DescriptionTotal Club Manager 2003 is EA's third shot at a football managing game series, following both FIFA Soccer Manager (1997) and F.A. Premier League Manager (1998-2000). TCM 2003 features 43 leagues with over 40.000 players and a powerful editor.
The game offers the player the ability to choose between a "fixed" or a "real" career. In the "fixed" mode the player is stuck with a team, and will not be dismissed no matter how bad things might go, but in the "real" mode the player risks a sack if results, either financial or on the league table, go bad. It is also possible to choose an initial contract from three lower division teams, and start building the career from the bottom. In addition to the difficulty levels (which affects the aggressiveness of the transfer market, effects of game fatigue and playing level of opponents), players can also set an initial cash injection and delegate roles (such as marketing, tickets, contacts or even squad related options such as team selection, tactics and changes during the matches) to assistants, allowing the game to be played from a trainer point of view to manager or accountant.
Instead of relying in "spreadsheet statistics", the game uses rates players in key aspects (passing, shooting, heading, etc) in a simple scale, that combined with character traits (leadership, fairness, consistency, etc) output a single value. This value is then modified according to form, morale and match practice to output a single value (Actual Playing Level) that displays how good a player is at a certain position. Some players earn certain titles and become key players for being exceptionally good (or bad) in certain attributes: the nickname "Diego" is earned by someone with exceptional ball control, while a player with poor values on both crossing and dribbling earns "Blind Bat".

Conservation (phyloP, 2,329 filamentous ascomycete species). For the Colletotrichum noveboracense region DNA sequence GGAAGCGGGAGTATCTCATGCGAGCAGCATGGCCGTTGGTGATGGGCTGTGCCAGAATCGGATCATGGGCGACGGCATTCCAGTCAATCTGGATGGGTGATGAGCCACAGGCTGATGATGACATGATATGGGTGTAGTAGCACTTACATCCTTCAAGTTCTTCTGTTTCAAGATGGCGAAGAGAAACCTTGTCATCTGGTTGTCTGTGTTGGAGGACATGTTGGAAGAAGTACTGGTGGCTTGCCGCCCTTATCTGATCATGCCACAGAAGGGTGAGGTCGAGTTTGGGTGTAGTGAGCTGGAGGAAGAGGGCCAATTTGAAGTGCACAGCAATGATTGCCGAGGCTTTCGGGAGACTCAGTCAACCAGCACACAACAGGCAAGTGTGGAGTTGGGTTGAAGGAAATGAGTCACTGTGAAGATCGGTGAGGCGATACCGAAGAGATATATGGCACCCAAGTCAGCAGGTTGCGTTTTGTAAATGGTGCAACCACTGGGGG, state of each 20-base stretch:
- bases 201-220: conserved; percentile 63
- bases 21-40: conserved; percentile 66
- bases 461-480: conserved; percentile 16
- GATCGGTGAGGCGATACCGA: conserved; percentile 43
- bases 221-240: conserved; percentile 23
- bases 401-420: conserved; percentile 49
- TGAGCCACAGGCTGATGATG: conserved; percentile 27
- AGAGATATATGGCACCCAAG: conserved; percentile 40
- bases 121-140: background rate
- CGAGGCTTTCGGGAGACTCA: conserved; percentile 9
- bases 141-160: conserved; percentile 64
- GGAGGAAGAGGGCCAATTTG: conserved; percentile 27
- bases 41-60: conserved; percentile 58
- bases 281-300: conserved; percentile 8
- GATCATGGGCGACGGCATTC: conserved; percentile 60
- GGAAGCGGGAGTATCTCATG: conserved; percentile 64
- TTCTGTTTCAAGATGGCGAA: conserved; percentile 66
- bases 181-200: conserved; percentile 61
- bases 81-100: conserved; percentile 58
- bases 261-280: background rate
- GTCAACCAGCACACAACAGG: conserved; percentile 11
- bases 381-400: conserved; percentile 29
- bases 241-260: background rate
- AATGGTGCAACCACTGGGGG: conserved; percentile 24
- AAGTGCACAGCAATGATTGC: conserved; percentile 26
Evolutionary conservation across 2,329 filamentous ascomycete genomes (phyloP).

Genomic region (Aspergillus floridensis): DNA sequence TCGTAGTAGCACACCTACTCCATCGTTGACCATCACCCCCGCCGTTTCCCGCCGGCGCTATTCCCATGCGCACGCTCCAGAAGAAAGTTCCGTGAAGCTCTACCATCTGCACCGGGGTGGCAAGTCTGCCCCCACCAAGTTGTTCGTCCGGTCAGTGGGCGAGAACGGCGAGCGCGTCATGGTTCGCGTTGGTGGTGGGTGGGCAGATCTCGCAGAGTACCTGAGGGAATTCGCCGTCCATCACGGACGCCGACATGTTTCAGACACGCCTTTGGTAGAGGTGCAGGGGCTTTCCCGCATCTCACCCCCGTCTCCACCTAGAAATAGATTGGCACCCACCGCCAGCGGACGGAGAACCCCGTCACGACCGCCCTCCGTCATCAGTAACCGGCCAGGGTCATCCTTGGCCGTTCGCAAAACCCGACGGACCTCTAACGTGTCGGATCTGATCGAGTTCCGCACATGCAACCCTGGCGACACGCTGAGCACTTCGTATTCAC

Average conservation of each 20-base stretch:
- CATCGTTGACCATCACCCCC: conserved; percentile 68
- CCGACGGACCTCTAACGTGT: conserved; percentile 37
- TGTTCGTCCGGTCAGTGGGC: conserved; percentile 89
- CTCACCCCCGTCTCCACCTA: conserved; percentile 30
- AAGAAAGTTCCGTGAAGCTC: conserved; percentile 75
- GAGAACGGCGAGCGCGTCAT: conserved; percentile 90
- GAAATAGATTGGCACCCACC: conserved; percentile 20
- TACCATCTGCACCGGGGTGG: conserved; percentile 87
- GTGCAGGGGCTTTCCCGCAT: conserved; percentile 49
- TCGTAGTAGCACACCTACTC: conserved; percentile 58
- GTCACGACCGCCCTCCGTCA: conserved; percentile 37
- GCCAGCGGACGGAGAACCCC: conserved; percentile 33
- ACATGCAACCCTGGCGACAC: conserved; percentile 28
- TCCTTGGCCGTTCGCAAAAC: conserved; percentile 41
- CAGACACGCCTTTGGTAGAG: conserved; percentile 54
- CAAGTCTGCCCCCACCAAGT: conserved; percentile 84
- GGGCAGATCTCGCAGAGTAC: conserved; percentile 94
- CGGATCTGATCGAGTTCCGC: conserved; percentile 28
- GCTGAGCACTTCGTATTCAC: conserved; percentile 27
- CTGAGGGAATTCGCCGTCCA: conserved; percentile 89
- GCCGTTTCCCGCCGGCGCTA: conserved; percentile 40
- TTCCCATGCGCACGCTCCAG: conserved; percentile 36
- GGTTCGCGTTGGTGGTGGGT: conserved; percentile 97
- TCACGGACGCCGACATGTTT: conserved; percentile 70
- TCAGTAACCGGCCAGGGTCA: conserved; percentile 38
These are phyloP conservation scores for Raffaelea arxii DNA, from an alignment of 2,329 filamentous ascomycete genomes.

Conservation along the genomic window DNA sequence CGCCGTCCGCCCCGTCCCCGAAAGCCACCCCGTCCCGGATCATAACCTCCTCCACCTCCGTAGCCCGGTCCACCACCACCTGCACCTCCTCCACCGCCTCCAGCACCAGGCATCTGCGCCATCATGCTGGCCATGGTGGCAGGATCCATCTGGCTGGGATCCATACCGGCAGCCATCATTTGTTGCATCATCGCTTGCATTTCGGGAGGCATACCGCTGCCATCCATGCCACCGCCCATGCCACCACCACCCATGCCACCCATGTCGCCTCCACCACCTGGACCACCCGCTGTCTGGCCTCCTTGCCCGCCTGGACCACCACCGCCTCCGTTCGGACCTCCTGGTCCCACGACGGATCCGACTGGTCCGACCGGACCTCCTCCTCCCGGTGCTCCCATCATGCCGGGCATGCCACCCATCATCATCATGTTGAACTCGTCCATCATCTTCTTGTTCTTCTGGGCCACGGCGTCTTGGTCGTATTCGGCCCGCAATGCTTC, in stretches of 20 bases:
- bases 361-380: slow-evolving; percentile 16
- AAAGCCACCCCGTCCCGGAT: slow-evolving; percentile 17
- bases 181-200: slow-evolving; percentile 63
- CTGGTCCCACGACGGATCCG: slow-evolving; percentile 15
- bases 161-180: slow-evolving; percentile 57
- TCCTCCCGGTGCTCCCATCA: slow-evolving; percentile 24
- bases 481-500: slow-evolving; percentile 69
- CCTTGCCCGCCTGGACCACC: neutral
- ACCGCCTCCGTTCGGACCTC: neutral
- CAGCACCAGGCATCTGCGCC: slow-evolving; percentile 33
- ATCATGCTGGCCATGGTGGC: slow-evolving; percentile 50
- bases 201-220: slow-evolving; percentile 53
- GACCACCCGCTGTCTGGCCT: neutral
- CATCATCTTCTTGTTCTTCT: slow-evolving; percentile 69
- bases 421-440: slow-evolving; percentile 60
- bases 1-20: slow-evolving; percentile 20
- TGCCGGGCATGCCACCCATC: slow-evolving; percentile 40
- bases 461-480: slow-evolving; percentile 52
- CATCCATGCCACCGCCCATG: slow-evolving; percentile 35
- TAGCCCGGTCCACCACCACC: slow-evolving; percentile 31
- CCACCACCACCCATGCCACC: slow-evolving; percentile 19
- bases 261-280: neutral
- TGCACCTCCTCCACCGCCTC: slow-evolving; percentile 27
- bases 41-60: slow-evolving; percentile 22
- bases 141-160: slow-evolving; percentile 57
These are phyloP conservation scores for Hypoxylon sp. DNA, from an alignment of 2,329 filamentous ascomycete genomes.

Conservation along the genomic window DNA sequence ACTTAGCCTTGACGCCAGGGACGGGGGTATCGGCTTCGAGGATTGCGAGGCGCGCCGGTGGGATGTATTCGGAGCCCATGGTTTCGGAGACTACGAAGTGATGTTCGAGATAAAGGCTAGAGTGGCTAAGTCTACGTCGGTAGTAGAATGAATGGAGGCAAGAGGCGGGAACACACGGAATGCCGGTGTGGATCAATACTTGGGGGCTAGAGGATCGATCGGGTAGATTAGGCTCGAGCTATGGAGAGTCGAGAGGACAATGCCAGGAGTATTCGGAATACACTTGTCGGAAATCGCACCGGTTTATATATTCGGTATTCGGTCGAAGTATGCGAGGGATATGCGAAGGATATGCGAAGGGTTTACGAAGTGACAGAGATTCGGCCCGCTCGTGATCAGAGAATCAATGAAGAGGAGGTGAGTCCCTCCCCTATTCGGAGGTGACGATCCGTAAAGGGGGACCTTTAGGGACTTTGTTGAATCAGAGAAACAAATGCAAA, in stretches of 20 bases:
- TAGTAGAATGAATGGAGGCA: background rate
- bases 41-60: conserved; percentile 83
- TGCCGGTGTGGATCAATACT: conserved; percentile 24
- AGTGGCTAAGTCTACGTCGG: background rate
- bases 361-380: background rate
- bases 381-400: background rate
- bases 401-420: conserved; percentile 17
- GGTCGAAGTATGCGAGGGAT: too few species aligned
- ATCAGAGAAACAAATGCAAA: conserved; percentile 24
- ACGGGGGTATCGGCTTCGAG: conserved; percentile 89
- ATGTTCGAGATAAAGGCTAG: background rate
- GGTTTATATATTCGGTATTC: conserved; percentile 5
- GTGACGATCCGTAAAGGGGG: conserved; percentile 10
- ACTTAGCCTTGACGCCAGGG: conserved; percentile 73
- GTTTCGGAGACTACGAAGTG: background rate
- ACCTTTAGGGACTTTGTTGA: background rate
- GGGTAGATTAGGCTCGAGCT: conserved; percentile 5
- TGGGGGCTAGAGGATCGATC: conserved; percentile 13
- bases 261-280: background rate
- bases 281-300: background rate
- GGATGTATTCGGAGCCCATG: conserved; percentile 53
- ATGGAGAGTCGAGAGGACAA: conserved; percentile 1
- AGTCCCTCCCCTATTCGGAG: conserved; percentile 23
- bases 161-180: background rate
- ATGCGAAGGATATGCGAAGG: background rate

As well as the classic text mode (which later had an editor for commentary strings, inherited from the German release), It can use the FIFA 2001 engine to simulate games. The text mode is the most extensive part, as it reacts on how the player selects to behave (and occasionally has the option to delay the game or take part in other antics that might earn a sending off).
- "TCM 2003" -- Abbreviated title
- "LFP Manager 2003" -- French title
- "Fußball Manager 2003" -- German title
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The Press Says
|Gamesmania||Dec 02, 2002||87 out of 100||87|
|PC Games (Germany)||Dec 10, 2002||86 out of 100||86|
|GameStar (Germany)||Dec, 2002||84 out of 100||84|
|Jeuxvideo.com||Oct 08, 2002||16 out of 20||80|
|PC Zone Benelux||Oct, 2002||76 out of 100||76|
|Joystick (French)||Oct, 2002||7 out of 10||70|
|Netjak||Feb 26, 2003||6.8 out of 10||68|
|PC Gamer UK||Nov, 2002||64 out of 100||64|
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TriviaSome of the staff involved in the development of TCM 2003 (among them, lead designer Gerald Köhler and lead programmer programmer Rolf Langenberg) were also involved in Anstoss 3, and later moved to Electronic Arts Deutschland GmbH who developed Fussball Manager 2000, which explains the many similarities between both games at mechanics and interface levels.